Purpose: To share and encourage. Writers can express doubts and concerns without fear of appearing foolish or weak. Those who have been through the fire can offer assistance and guidance. It’s a safe haven for insecure writers of all kinds!
Posting: The first Wednesday of every month is officially Insecure Writer’s Support Group day. Post your thoughts on your own blog. Talk about your doubts and the fears you have conquered. Discuss your struggles and triumphs. Offer a word of encouragement for others who are struggling. Visit others in the group and connect with your fellow writer – aim for a dozen new people each time – and return comments. This group is all about connecting! Be sure to link to this page and display the badge in your post.
I am another of the bloggers who took the A to Z plunge in April. I understand why some people don’t want to try this. It can be too daunting, trying to match up 26 topics with the alphabet letter in a span of 30 days. But I managed to do it as I brainstormed my newest project, a historical fiction novel. In truth I found it very helpful in mapping out the course of my novel. When the flag flies on National Novel Writing Month I will be as ready as I ever have.
But as big a reason for joining the A to Z Challenge for me is to meet others. Blogging is such a solitary experience unless you have plenty of visitors who are willing to read and comment in a way beyond “nice post” or “good story”. Sorry if I come off picky or even needy, but I try to give valuable feedback or some kind of meaningful comment when I visit a blog. I found at least 26 new bloggers to follow and read last month, including several who have practical experience publishing, editing and writing good stories.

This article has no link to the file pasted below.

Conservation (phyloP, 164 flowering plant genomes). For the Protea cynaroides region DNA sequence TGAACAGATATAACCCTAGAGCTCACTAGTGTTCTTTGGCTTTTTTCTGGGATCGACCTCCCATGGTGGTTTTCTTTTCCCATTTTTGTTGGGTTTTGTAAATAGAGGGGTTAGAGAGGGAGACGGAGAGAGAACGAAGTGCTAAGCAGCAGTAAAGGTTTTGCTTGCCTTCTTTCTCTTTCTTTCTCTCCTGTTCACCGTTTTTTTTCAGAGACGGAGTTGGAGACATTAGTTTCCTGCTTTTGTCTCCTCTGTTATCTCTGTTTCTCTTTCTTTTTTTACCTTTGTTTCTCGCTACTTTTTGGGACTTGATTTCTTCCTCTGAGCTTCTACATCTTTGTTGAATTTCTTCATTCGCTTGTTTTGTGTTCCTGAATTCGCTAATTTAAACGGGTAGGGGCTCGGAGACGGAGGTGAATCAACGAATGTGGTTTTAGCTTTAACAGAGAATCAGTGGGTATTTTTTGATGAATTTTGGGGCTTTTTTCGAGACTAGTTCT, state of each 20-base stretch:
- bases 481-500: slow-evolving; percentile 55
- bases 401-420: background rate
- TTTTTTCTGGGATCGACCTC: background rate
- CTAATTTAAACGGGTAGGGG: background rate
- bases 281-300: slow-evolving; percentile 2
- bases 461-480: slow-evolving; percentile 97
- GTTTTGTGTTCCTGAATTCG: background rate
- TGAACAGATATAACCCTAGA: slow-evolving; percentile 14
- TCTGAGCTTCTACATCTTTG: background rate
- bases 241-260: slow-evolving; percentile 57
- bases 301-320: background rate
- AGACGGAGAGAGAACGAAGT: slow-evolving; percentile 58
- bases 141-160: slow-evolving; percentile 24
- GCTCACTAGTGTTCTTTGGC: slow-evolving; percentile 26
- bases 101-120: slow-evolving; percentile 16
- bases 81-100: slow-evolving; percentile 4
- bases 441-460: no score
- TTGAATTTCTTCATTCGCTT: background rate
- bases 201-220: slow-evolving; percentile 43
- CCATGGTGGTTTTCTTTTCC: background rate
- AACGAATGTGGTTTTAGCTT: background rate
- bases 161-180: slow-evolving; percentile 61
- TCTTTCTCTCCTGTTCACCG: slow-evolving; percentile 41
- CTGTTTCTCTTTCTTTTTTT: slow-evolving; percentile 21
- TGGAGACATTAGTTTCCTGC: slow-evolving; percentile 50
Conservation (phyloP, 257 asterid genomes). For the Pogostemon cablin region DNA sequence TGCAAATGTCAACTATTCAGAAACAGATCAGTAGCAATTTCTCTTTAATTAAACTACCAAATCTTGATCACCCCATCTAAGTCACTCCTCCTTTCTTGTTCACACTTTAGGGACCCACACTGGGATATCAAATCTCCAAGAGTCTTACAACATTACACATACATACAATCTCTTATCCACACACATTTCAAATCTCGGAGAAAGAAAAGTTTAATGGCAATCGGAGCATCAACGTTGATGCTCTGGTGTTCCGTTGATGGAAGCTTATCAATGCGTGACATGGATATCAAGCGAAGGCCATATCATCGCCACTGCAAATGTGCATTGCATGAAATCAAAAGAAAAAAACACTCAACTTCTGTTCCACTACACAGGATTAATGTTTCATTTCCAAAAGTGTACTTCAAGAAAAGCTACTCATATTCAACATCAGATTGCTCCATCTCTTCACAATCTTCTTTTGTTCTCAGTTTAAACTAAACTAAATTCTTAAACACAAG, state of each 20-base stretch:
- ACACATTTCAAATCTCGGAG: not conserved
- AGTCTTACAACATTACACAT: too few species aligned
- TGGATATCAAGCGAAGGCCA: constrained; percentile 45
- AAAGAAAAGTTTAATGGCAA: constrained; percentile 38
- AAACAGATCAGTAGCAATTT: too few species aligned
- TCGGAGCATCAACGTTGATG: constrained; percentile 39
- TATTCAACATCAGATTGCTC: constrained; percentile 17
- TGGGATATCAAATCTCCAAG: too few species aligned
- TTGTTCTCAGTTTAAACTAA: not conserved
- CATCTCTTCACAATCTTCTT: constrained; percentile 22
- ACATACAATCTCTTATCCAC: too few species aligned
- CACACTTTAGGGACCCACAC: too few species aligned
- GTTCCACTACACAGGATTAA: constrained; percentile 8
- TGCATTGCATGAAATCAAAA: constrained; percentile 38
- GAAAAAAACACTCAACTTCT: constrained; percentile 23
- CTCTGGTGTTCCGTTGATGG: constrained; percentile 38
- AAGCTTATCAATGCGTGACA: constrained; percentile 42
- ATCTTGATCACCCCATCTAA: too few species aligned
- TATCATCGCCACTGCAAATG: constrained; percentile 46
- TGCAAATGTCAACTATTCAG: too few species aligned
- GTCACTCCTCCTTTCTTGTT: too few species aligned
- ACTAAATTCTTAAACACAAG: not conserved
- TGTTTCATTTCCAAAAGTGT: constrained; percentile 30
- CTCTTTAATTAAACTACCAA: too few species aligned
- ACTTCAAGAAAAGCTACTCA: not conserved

Each month group poses a question to the participants. This is the question for this month:
What is the weirdest/coolest thing you ever had to research for your story?
This question is geared toward a past project I suppose, but I think the coolest research will be what I have to do for the project I mentioned above. My new novel will be set in the mid-1860s. It involves a steam locomotive and a lumber & sawmill business. There will be a long list of items I will have to learn about to make sure my novel fits the time period.
Not only that, but I love dialogue in my writing and I will have to be very sure I keep modern slang and references out of the story. I might wish I had a device like Alexa before I am done so that I could ask when this or that became popular. I think overall it will be a fun experience however.
I look forward to meeting more #IWSG peeps. I am always glad to rub elbows with others whose minds are preoccupied with plots, settings, characters and story telling like mine.